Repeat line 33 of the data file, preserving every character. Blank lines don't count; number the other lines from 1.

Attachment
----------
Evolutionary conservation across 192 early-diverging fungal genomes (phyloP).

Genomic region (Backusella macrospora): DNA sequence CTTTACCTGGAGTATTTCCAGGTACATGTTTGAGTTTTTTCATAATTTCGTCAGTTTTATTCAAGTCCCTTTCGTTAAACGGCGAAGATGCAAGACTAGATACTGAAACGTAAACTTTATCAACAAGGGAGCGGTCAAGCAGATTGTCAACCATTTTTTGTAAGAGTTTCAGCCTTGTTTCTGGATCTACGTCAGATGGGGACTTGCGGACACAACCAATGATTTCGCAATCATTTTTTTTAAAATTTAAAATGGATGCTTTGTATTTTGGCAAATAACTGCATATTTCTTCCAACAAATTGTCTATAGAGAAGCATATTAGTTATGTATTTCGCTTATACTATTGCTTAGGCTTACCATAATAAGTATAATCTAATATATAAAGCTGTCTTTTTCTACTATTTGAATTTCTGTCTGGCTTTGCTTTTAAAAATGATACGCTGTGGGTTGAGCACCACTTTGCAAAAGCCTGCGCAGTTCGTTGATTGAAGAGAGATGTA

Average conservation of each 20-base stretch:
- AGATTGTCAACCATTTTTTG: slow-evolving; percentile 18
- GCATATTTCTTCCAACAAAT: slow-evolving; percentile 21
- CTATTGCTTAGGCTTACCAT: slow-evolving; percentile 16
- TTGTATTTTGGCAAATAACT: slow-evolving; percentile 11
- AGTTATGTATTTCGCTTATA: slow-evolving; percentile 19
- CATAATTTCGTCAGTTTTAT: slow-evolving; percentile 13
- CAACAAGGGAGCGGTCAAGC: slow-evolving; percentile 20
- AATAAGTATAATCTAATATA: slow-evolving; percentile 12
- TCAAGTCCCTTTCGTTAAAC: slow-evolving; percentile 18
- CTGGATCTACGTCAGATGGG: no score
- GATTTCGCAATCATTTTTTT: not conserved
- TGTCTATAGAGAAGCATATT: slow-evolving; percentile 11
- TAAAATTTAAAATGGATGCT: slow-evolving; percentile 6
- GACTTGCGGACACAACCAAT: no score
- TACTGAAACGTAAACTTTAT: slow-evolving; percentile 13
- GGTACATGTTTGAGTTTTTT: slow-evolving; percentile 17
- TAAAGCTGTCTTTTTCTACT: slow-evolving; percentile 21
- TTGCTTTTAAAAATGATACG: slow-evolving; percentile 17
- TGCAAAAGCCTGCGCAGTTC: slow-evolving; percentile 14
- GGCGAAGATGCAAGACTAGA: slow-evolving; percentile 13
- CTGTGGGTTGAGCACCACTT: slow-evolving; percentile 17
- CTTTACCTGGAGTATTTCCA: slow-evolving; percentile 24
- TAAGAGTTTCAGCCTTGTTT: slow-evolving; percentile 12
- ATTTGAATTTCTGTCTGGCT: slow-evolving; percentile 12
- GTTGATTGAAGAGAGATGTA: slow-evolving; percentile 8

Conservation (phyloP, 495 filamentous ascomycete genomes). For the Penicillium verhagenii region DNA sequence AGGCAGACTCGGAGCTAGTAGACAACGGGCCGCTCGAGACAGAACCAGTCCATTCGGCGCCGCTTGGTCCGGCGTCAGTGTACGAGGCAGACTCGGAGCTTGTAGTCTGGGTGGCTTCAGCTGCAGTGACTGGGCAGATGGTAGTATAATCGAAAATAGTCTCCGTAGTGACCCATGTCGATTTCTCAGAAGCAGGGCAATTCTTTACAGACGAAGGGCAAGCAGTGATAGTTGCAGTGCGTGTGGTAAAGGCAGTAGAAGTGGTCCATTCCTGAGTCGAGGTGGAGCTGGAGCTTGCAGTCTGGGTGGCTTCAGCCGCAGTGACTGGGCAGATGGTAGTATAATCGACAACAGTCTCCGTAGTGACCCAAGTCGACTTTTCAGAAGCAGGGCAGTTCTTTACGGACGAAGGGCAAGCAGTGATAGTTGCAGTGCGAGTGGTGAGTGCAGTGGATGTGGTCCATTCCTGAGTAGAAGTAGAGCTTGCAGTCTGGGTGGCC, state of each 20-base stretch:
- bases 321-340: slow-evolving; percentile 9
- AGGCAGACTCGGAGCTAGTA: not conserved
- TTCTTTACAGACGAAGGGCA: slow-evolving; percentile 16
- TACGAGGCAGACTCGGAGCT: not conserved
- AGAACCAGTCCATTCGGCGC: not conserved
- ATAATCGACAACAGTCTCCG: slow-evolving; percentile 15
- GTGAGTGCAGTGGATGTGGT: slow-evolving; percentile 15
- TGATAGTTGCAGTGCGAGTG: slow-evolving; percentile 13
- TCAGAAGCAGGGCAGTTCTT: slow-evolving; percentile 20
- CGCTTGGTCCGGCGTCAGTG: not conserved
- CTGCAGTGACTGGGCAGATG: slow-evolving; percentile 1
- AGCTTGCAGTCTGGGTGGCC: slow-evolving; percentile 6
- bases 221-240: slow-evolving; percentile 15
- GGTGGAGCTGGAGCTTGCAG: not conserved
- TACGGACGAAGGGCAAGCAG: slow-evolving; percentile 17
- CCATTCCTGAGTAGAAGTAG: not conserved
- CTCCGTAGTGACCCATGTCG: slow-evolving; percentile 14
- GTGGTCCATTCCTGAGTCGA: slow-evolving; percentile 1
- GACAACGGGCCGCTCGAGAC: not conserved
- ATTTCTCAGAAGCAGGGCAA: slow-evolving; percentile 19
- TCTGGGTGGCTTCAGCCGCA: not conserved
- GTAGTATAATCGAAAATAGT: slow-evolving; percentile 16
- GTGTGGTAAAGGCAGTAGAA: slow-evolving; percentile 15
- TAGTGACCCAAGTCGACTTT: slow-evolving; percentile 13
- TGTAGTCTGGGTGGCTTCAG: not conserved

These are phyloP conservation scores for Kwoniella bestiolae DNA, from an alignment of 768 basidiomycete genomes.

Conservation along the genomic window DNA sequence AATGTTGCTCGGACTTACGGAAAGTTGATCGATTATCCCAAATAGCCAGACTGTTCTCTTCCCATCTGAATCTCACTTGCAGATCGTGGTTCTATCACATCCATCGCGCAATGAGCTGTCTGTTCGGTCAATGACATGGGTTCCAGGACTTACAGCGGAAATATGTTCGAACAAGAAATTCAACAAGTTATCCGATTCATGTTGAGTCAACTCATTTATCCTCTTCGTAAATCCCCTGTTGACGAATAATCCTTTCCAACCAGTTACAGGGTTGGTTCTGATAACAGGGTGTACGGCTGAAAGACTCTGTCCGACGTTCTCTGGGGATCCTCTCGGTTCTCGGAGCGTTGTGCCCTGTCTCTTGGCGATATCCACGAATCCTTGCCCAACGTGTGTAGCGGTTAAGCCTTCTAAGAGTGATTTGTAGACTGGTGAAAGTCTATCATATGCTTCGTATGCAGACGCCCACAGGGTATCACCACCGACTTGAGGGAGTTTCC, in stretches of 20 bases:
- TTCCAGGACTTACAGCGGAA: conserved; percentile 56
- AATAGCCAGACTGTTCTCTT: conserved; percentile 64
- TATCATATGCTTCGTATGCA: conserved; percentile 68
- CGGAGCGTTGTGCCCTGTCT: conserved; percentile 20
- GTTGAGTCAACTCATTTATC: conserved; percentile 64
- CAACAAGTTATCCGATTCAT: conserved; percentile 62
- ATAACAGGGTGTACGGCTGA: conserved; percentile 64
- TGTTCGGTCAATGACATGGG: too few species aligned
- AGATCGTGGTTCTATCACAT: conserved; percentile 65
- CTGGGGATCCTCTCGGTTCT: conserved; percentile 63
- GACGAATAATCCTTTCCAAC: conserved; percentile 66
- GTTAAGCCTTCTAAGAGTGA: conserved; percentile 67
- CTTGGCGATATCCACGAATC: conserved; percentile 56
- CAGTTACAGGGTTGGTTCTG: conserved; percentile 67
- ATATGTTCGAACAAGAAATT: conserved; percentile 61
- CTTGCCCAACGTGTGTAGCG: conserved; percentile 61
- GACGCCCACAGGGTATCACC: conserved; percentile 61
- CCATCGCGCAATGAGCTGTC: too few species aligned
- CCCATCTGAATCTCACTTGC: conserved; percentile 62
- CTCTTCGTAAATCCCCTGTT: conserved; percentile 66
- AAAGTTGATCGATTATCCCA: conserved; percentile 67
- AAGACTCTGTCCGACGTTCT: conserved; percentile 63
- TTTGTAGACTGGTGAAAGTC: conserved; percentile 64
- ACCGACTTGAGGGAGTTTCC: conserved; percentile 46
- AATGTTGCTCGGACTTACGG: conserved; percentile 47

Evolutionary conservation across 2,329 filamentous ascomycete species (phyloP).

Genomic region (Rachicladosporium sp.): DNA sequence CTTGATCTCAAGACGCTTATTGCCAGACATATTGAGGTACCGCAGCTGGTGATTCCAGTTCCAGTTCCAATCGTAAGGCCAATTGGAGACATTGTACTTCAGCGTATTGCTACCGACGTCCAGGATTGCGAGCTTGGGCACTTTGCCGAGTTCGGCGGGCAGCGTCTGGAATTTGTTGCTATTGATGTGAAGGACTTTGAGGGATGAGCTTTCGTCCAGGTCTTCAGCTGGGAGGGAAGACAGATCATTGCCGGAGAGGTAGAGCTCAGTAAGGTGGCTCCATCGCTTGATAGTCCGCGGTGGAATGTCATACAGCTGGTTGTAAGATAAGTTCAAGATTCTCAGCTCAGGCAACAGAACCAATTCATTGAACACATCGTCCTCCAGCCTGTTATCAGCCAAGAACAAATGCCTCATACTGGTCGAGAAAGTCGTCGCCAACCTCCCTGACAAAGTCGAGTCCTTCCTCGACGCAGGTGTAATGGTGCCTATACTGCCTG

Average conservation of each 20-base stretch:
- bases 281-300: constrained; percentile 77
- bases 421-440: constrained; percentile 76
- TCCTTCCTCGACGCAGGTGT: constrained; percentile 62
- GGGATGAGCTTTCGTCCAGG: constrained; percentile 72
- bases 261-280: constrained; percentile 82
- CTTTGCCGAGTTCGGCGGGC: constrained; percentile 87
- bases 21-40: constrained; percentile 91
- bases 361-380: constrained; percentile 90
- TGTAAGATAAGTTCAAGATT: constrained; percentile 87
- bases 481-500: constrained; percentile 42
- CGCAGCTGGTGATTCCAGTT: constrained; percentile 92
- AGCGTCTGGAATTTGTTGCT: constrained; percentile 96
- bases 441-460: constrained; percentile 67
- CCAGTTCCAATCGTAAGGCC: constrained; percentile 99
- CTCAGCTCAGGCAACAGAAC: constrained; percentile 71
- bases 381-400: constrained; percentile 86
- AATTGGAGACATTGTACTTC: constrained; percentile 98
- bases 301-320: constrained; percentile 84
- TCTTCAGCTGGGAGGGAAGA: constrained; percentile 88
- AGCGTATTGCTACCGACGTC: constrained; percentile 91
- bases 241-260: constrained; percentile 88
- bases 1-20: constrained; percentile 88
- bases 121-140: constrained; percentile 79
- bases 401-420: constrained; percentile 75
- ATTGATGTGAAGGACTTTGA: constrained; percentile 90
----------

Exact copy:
- TACGAGGCAGACTCGGAGCT: not conserved